Sorry for the excessively long story. My only remaining issue is wether I should trust the first guys work. I forgot to ask the third guy about it, and I don't want to call him back without good reason. The first guy had to move the pilot light from its original position to a new spot to make the new thermocoupling work. He said that whenever the boiler kicked on, it shut off again after a minute for some reason after he installed the new requlator. He said the castiron burners got to hot for it or something. He said this new regulator feeds the pilot, so if the pilot goes out, the gas will stop too. I blew out the pilot to test this last night. The gas just kept coming. I shut off the ball valve, and it stopped. Turned it back on, and the gas kept coming. It took a good 1.5-2 minutes for the gas to finally stop on its own. My question is: Is this normal operation, or should it kill the gas immediately? I allowed it to air out, and then relit the pilot. That regulator sure does not make it easy to light the pilot.
 

Attachments

·
Registered
Joined
·
3,532 Posts
The pros will weigh in here sometime, but as a homeowner for me the answer would be simple: get a whole new system. 300k is HUGE and much is wasted. A modern mid or high effeicency unit would be safer, more comfortable, and pay for itself.
 

·
Registered
Joined
·
287 Posts
The pros will weigh in here sometime, but as a homeowner for me the answer would be simple: get a whole new system. 300k is HUGE and much is wasted. A modern mid or high effeicency unit would be safer, more comfortable, and pay for itself.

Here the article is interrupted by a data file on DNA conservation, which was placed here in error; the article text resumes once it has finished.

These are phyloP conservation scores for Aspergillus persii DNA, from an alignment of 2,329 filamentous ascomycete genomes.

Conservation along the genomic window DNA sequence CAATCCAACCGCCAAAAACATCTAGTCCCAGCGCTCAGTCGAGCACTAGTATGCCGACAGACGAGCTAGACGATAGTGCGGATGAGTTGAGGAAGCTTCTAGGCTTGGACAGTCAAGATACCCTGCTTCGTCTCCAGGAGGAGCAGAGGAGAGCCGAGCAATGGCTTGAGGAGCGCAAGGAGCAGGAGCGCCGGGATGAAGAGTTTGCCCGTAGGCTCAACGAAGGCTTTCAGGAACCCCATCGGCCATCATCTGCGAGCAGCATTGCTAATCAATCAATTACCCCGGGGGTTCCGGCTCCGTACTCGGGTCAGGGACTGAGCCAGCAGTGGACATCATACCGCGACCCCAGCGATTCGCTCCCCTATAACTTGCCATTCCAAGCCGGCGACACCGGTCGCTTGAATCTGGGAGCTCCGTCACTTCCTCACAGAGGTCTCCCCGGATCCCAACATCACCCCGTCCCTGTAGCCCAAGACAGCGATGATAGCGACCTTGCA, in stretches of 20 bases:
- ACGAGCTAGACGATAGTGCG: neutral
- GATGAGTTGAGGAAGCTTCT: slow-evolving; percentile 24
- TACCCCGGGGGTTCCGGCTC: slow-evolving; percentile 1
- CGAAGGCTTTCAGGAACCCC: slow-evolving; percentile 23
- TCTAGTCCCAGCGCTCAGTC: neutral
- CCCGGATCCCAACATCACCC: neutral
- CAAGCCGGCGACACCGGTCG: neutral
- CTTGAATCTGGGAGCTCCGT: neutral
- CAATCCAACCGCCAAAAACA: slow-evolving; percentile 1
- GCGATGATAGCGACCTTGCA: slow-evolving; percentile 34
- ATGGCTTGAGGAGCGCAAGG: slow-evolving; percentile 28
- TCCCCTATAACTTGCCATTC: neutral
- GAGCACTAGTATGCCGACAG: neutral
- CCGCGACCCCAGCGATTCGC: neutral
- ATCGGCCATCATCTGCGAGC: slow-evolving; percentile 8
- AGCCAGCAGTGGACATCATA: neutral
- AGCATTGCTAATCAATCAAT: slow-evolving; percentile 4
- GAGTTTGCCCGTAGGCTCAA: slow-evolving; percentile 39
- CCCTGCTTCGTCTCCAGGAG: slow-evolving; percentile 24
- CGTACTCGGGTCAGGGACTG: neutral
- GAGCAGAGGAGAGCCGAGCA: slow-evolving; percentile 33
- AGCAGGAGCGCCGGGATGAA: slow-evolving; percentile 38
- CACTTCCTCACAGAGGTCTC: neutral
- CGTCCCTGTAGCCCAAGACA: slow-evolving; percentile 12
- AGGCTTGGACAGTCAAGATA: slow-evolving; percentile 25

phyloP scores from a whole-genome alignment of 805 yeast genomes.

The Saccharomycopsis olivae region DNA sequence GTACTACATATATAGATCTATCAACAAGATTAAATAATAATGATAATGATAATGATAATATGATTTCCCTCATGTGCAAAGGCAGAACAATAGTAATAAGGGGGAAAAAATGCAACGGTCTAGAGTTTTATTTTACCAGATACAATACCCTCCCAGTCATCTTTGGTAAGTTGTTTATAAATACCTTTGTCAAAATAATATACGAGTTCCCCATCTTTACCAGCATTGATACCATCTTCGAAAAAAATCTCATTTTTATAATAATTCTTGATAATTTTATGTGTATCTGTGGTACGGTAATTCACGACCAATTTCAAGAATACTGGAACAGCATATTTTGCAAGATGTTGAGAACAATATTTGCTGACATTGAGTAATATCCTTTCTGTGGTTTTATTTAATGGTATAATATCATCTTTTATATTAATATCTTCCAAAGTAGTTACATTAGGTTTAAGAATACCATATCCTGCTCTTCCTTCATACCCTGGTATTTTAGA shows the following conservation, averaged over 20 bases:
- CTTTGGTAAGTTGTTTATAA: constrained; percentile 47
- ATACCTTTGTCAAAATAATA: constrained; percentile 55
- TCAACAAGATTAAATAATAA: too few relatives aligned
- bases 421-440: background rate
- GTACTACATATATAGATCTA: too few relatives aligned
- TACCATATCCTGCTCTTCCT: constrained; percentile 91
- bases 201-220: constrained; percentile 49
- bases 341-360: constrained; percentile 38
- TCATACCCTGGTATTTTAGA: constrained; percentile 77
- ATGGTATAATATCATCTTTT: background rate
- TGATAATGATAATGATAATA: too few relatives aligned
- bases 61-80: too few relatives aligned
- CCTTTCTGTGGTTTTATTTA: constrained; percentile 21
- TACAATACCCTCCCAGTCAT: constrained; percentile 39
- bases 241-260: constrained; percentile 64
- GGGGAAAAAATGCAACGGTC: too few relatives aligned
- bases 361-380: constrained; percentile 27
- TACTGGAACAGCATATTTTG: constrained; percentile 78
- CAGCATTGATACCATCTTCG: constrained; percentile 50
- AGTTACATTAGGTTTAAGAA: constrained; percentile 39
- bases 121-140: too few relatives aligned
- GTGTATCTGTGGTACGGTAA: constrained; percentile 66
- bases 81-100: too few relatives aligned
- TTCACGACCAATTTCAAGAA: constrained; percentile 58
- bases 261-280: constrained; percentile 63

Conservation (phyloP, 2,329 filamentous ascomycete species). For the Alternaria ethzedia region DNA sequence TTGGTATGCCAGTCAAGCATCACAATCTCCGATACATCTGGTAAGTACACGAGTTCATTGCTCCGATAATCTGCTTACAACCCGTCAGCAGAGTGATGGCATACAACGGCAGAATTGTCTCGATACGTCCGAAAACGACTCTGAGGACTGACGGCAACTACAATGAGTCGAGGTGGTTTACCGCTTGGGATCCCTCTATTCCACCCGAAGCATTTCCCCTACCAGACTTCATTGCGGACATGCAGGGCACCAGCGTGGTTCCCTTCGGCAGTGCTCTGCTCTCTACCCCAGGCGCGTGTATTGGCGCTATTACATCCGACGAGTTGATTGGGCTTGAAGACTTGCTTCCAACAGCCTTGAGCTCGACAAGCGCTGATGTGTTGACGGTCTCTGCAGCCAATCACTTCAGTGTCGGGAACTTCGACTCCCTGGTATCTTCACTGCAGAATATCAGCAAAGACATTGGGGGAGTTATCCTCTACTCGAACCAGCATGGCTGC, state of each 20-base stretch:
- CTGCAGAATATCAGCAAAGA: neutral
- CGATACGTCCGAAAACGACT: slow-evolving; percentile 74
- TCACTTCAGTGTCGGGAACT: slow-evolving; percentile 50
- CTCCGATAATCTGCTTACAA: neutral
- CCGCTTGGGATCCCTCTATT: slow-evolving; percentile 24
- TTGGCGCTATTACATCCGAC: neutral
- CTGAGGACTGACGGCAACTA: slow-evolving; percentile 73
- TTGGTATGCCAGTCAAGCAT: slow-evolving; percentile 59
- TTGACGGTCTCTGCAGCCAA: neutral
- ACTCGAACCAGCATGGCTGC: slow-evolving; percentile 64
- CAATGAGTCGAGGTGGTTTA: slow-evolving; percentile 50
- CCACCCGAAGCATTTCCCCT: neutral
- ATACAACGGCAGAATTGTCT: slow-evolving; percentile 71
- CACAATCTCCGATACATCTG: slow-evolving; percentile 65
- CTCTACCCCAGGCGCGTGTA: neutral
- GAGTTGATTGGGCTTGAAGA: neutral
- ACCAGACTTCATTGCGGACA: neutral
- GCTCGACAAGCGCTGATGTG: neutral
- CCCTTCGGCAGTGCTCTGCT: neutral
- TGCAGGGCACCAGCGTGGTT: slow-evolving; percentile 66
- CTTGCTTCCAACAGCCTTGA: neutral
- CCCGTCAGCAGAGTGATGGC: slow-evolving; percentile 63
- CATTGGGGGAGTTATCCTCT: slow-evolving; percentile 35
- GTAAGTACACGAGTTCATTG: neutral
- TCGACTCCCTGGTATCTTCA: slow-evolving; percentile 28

Sorry OP, not of real help to you....
I have to agree with you. A 55 year old boiler is not what i'd want in my house. Besides lousy efficacy, dependability would be my main concern, especially during a cold snap.
Just my 2c
 

·
Registered
Joined
·
1,662 Posts
WOW! 300,000 to heat a 2800 foot house. Way overkill. My guess is when you find someone to do a heat loss calc on that house you will need about 1/3 of that. As far as the boiler though... Not a lot to go wrong on those. I have a customer with one similar to that that I service each year and it runs fine. I don't think I have even replaced a single part on it in 20 years
 

·
Registered
Joined
·
1,796 Posts
The heat sink of those old burners will slow down the voltage drop of your thermocoupler drop out test but your present pilot does look like a bit of a blow torch.